Benefits of standards-based learning
February 7, 2022
According to Donovan, the goal for standards-based learning is to give students more effective and precise feedback.
Dylan Linton (’23), who has been experiencing the school’s ongoing transition to standards-based learning since his arrival in Grade 9, said it adds layers to the way in which students are assessed.
“Standards-based learning is definitely useful for teachers to kind of, especially in a humanities class, judge a students’ academic ability well,” he said. “Instead of just a single grade that kind of looks at everything at once, you can see different sections of a student’s performance, which can help to point out weaknesses or strengths for them.”
Similarly, Social Studies Teacher and Department Head Chris Wolf said standards-based assessment is more useful than letter-based assessment because students can be guided toward focusing on how to improve instead of fixating on their overall performance.
“Back in the day, you would get a letter grade at the top of your paper,” he said. “So you wrote a six-page paper, and there’s all these comments all over it, and then you get this letter. But you don’t really know ‘Where do I go to make this better?’ based on an overall letter.”
In addition, Wolf said he appreciates that standards-based assessment is built on the understanding that student progress is gradual.
“Knowledge and skills, they aren’t binary, it’s not like a light switch,” he said. “You don’t turn it on and off.”
Likewise, Jaworski said a benefit of standards-based assessment – unlike bell curve grading, which is when grades are sorted in comparison to the best grade in the class – is that it accommodates for diversity in students’ needs and experiences.
“What I love about standards-based assessment is you are not compared to each other,” she said. “You are only on your own learning journey, andthat learning journey is unique to you. Even though we’re all going to try to get to that same place, how each of us get there is different.”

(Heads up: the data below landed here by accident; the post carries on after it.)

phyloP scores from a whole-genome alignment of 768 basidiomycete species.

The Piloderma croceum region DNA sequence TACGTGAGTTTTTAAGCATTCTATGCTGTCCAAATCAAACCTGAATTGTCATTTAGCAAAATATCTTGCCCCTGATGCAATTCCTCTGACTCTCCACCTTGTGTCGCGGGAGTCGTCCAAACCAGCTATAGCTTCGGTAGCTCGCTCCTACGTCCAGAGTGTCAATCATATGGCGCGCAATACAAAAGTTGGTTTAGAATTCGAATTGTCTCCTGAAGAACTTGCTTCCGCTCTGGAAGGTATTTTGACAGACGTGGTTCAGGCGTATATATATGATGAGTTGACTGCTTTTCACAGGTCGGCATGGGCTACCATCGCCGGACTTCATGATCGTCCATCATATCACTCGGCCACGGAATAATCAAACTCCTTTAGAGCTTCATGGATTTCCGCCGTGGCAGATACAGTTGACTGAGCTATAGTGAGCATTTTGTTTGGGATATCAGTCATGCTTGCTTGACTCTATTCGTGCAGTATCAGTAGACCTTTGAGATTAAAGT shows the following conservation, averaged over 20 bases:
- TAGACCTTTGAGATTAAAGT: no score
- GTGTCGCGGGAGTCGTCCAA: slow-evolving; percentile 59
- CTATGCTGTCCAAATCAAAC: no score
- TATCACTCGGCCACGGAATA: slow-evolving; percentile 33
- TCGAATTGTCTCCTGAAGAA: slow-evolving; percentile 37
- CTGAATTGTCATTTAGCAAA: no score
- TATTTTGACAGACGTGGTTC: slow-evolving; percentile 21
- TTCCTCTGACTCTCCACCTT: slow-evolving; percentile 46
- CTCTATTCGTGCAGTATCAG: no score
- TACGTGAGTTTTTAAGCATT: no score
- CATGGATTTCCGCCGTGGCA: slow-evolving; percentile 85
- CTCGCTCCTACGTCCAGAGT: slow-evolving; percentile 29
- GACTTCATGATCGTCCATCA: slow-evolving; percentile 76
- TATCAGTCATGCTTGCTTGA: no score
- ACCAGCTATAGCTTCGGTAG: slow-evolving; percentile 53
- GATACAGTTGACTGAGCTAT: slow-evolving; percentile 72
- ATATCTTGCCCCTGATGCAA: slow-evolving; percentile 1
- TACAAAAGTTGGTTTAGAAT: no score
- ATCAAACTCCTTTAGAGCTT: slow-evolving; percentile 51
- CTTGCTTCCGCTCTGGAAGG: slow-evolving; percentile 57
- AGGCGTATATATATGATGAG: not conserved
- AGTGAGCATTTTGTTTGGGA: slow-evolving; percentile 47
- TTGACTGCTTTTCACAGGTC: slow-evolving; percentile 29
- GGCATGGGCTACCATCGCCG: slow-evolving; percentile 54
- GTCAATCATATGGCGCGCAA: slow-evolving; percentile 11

With regard to long-term benefits, Wolf said the use of standards encourages students to think critically, a skill useful beyond just school.
Knowledge and skills, they aren’t binary, it’s not like a light switch. You don’t turn it on and off.”
— Social Studies Teacher Chris Wolf
“The system itself kind of helps students develop that sense of judgment about how well they’re doing,” he said. “It’s not like that skill goes away, where they have that judgment, that ability to say, ‘I’m really doing okay on this but not okay on that.’”
Overall, Wolf said standards-based learning gives students more autonomy over their education and increases in effectiveness as they become more familiar with it.
“Standards-based is a great opportunity for students to take more control and to really be in control of their own education,” Wolf said. “I think the more widespread it becomes, the more students will appreciate it and understand it and the better the education will be that they get.”